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National Institutes of Health

Science Update
November 13, 2006

New NIMH Research Strives to Understand How Antidepressants May Be Associated with Suicidal Thoughts and Actions

The National Institute of Mental Health (NIMH), part of the National Institutes of Health, is funding five new research projects that will shed light on antidepressant medications, notably selective serotonin reuptake inhibitors (SSRIs), and their association with suicidal thoughts and actions (suicidality).

Studies have shown that most individuals suffering from moderate and severe depression, even those with suicidal thoughts, can substantially benefit from antidepressant medication treatment. However, use of SSRIs in children and adolescents has become controversial. In 2005, the U.S. Food and Drug Administration (FDA) adopted a "black box" warning — the most serious type of warning in prescription drug labeling — for all SSRIs. The notice alerts doctors and patients of the potential for SSRIs to prompt suicidal thinking in children and adolescents, and urges diligent clinical monitoring of individuals of all ages taking the medications. This can be particularly challenging because it is difficult for patients, their family members and practitioners to determine whether suicidal thoughts may be related to the depression, the medication, or both.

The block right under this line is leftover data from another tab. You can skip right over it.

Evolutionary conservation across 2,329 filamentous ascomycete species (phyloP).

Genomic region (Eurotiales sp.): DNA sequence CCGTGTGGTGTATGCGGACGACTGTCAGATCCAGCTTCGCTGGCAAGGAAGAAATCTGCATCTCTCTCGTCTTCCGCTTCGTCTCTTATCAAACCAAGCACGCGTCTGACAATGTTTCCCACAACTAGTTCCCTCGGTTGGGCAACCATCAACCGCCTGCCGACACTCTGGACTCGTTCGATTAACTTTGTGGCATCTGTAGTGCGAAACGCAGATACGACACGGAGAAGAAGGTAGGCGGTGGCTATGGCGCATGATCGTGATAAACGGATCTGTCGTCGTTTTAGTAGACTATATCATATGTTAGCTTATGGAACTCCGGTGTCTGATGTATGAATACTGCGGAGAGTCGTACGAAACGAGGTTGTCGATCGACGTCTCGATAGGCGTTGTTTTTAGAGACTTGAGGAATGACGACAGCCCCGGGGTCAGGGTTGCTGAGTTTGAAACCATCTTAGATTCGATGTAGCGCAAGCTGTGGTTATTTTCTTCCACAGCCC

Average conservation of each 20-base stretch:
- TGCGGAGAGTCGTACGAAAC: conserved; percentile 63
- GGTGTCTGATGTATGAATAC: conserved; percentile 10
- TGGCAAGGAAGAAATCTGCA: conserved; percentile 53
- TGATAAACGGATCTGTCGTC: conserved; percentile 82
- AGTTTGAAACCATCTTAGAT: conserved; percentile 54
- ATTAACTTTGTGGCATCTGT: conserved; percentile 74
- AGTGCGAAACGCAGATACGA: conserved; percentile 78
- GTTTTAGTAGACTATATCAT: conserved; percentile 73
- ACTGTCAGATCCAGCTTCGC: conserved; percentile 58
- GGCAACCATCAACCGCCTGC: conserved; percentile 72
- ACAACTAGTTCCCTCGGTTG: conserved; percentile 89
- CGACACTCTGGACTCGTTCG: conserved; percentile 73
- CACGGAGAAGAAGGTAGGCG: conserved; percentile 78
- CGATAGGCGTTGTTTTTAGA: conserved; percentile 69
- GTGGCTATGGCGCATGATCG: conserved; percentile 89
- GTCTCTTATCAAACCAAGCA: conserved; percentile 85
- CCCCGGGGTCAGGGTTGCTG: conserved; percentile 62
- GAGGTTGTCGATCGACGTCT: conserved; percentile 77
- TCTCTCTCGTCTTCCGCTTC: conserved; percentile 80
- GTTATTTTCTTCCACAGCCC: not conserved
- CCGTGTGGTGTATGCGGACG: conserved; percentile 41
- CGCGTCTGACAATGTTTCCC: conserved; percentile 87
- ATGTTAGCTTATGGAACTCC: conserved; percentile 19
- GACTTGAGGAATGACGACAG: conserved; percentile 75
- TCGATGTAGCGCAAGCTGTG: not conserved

"These new, multi-year projects will clarify the connection between SSRI use and suicidality," said NIMH Director Thomas Insel, M.D. "They will help determine why and how SSRIs may trigger suicidal thinking and behavior in some people but not others, and may lead to new tools that will help us screen for those who are most vulnerable," he added.

The projects are listed below.

In addition to these new projects, NIMH is currently funding other studies that aim to find the best treatments for individuals suffering from depression, and reduce or prevent suicidal behavior. Studies focused on youth depression and suicidal behavior include the Treatment for Adolescents with Depression study, the Treatment of SSRI-Resistant Depression in Adolescents, and the Treatment of Adolescent Suicide Attempters.